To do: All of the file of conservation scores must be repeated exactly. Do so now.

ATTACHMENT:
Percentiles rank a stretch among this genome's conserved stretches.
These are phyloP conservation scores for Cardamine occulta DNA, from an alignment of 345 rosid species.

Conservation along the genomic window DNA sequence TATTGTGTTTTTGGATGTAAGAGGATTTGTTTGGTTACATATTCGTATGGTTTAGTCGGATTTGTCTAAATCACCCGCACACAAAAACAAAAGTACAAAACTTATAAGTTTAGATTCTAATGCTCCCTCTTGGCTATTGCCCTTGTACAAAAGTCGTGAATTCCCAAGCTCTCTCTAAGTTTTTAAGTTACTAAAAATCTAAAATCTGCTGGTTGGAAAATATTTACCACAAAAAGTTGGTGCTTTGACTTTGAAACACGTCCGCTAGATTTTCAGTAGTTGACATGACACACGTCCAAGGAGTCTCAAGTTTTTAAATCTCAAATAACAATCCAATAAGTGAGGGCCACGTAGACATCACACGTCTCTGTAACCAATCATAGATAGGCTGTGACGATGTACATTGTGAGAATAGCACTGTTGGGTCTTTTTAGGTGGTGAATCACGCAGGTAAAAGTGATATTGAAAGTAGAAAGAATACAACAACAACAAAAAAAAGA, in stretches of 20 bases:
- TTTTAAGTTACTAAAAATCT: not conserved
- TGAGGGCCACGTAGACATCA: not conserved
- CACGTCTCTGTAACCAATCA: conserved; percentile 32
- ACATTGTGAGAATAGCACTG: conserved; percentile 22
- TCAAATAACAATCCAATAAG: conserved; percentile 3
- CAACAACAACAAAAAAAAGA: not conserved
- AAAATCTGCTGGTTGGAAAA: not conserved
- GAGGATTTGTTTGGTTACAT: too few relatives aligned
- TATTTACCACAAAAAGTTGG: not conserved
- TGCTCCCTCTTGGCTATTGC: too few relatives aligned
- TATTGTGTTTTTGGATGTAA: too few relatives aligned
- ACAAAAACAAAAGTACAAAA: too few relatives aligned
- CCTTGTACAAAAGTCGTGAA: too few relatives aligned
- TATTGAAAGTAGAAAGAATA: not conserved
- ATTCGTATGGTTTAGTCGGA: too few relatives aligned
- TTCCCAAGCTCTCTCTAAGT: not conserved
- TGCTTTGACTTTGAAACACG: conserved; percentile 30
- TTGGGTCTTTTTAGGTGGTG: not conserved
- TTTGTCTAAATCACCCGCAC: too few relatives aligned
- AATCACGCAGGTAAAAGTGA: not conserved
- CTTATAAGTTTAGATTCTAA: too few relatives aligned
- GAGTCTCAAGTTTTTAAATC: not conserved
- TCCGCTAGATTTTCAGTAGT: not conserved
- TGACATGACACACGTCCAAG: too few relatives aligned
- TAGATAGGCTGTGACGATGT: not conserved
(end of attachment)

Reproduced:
Percentiles rank a stretch among this genome's conserved stretches.
These are phyloP conservation scores for Cardamine occulta DNA, from an alignment of 345 rosid species.

Conservation along the genomic window DNA sequence TATTGTGTTTTTGGATGTAAGAGGATTTGTTTGGTTACATATTCGTATGGTTTAGTCGGATTTGTCTAAATCACCCGCACACAAAAACAAAAGTACAAAACTTATAAGTTTAGATTCTAATGCTCCCTCTTGGCTATTGCCCTTGTACAAAAGTCGTGAATTCCCAAGCTCTCTCTAAGTTTTTAAGTTACTAAAAATCTAAAATCTGCTGGTTGGAAAATATTTACCACAAAAAGTTGGTGCTTTGACTTTGAAACACGTCCGCTAGATTTTCAGTAGTTGACATGACACACGTCCAAGGAGTCTCAAGTTTTTAAATCTCAAATAACAATCCAATAAGTGAGGGCCACGTAGACATCACACGTCTCTGTAACCAATCATAGATAGGCTGTGACGATGTACATTGTGAGAATAGCACTGTTGGGTCTTTTTAGGTGGTGAATCACGCAGGTAAAAGTGATATTGAAAGTAGAAAGAATACAACAACAACAAAAAAAAGA, in stretches of 20 bases:
- TTTTAAGTTACTAAAAATCT: not conserved
- TGAGGGCCACGTAGACATCA: not conserved
- CACGTCTCTGTAACCAATCA: conserved; percentile 32
- ACATTGTGAGAATAGCACTG: conserved; percentile 22
- TCAAATAACAATCCAATAAG: conserved; percentile 3
- CAACAACAACAAAAAAAAGA: not conserved
- AAAATCTGCTGGTTGGAAAA: not conserved
- GAGGATTTGTTTGGTTACAT: too few relatives aligned
- TATTTACCACAAAAAGTTGG: not conserved
- TGCTCCCTCTTGGCTATTGC: too few relatives aligned
- TATTGTGTTTTTGGATGTAA: too few relatives aligned
- ACAAAAACAAAAGTACAAAA: too few relatives aligned
- CCTTGTACAAAAGTCGTGAA: too few relatives aligned
- TATTGAAAGTAGAAAGAATA: not conserved
- ATTCGTATGGTTTAGTCGGA: too few relatives aligned
- TTCCCAAGCTCTCTCTAAGT: not conserved
- TGCTTTGACTTTGAAACACG: conserved; percentile 30
- TTGGGTCTTTTTAGGTGGTG: not conserved
- TTTGTCTAAATCACCCGCAC: too few relatives aligned
- AATCACGCAGGTAAAAGTGA: not conserved
- CTTATAAGTTTAGATTCTAA: too few relatives aligned
- GAGTCTCAAGTTTTTAAATC: not conserved
- TCCGCTAGATTTTCAGTAGT: not conserved
- TGACATGACACACGTCCAAG: too few relatives aligned
- TAGATAGGCTGTGACGATGT: not conserved